Banks Raise Interest Rates, Savers Give Up Hope

This week, several banks raised interest rates for diligent savers taking advantage of so-called high-yield savings accounts. American Express Bank, a cousin of a credit card company you’ve probably heard of that reorganized as a bank holding company to better position itself for government protection and balance sheet building, raised its interest rate. […]

The Salesperson Dilemma

A few days ago, my father and I were in a local grocery store. As we strolled down one of the aisles, we came across a salesman making a pitch to a group of people crowded around. We decided to watch. The salesman was very well practiced and had his sales pitch down cold. […]

Your Take: Are You Getting the iPhone 5?

Last year, I got an iPhone 4S, the first iPhone I’d ever purchased. Before that, I was running with a Palm Centro that worked well but was just too unwieldy and the OS just wasn’t that great. I considered getting an Android enabled phone but after briefly doing some research, I went with the iPhone. […]

Ask the Readers: How Do You Maximize Store Loyalty Cards?

Today’s “Ask the Readers” comes to Get Rich Slowly from Luke Landes, founder of Consumerism Commentary. Retailers are eager to turn their customers into raving fans, and business owners, whether proprietors of the local delicatessen or CEOs of multinational corporations, will do whatever it takes to bring shoppers back into the store. […]

Kitchen Hacks: I Can Make This in That?

When the buzz started building around Pinterest early this year, I was hesitant to jump on the bandwagon. The last thing I needed was another social network in my life. But I have to say — Pinterest is a revelation. I make a new recipe that I’ve posted to my boards almost every night of the week, and I’ve learned lots of cool life hacks that have saved me time and money. […]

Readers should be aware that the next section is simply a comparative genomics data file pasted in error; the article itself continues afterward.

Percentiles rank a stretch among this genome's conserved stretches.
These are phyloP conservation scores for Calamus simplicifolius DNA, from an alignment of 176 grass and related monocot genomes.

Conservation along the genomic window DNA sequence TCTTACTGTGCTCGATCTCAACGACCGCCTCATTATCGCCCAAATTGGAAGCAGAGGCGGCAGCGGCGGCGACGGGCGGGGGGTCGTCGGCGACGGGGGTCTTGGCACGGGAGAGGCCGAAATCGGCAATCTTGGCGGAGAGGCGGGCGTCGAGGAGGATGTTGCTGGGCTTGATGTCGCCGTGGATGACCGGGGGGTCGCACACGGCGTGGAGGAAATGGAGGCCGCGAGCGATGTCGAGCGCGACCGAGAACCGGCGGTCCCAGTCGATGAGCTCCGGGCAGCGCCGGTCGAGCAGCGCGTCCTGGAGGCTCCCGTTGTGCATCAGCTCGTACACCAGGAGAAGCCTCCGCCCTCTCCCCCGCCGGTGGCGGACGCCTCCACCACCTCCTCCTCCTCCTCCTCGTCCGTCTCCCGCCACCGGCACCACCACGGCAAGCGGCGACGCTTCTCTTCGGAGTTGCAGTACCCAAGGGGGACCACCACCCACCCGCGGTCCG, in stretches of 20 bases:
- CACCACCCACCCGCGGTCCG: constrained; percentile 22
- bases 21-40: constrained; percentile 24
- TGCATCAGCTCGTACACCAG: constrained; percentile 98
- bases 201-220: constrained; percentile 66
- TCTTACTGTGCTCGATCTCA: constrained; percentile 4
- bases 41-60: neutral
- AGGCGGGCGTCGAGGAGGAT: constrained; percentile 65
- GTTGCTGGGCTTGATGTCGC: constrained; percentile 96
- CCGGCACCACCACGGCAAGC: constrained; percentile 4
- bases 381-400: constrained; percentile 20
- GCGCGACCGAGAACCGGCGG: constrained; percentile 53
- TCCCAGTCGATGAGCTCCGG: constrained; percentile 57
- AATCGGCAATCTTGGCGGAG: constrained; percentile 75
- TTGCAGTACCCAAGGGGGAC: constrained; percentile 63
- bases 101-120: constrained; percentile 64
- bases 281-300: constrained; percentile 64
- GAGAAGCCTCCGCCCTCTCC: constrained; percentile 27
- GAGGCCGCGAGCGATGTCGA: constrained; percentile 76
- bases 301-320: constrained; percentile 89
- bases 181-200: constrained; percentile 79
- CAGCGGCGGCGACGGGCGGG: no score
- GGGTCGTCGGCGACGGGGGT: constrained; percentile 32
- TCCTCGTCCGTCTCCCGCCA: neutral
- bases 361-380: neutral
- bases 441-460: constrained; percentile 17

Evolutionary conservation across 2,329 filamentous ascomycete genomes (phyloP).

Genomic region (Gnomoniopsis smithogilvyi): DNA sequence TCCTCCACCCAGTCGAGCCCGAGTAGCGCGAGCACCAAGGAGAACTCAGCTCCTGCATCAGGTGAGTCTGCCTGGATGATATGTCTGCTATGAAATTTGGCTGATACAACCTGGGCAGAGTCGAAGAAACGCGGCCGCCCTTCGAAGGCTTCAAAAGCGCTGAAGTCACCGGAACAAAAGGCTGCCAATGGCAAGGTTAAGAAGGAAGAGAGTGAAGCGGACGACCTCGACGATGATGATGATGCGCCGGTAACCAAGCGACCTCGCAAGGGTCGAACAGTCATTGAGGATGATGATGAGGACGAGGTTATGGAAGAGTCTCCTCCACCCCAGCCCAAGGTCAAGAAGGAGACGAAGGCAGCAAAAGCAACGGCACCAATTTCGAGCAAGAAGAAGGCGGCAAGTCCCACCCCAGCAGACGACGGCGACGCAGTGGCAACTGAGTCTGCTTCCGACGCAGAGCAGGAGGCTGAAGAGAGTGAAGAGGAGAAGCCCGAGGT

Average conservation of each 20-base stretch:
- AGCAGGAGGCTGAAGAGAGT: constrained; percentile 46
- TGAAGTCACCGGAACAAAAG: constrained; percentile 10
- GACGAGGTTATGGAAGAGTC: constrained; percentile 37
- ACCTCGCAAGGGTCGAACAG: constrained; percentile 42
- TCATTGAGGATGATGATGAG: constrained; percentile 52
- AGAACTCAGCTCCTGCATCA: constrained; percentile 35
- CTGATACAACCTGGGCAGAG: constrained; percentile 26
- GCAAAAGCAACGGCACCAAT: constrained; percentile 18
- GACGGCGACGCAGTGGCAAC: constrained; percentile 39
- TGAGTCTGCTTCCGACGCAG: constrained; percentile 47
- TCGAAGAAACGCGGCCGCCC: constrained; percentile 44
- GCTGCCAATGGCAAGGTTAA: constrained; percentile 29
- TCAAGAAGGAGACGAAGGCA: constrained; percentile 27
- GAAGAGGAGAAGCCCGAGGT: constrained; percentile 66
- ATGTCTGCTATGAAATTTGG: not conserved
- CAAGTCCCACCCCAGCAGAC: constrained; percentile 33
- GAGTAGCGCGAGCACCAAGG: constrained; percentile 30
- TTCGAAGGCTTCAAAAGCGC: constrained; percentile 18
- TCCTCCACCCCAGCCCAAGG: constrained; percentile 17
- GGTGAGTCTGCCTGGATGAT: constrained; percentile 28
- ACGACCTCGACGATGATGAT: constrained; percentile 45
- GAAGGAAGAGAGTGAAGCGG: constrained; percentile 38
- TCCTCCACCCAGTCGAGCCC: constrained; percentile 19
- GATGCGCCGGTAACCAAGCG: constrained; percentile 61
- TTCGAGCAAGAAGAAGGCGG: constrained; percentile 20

Best Money Tips: Tax Deductions for Employees Who Work From Home

Welcome to Wise Bread's Best Money Tips Roundup! Today we found some great articles on tax deductions for employees who work from home, creating a spending plan, and what matters in matters of love and finance. Top 5 Articles Tax Deductions for Employees who Work from Home — Employees who work from home may be able to qualify for a home office deduction. […]

Star Money Articles and Carnivals for the Week of Sept 10

Here are some pieces I found especially worthwhile and some of the carnivals Free Money Finance was in this week: Daily Money Shot asks if your financial prejudices are fair. Money Talks Coaching details the power of dollar cost averaging. Family Money Values highlight's her dad's stock investment plan. Nickel by Nickel wants to eliminate pesky fees. […]

Increase Your Deductible (256/365)

Let’s say, hypothetically, that you have comprehensive and collision coverage on your car. It has a blue book value of about $6,000. […]

Why I’m Not Wary of Stocks

Kurt’s post yesterday made some good points, and I suspect he was hoping for a worthy counter. So, never one to disappoint his fellow blogger, I offered Jim a counterpoint and he said that sounds like fun, so here goes… Years ago in grad school I met Branco, a visiting professor from Yugoslavia, and a dyed in the wool communist (yep, that long ago). He hated America with a passion. […]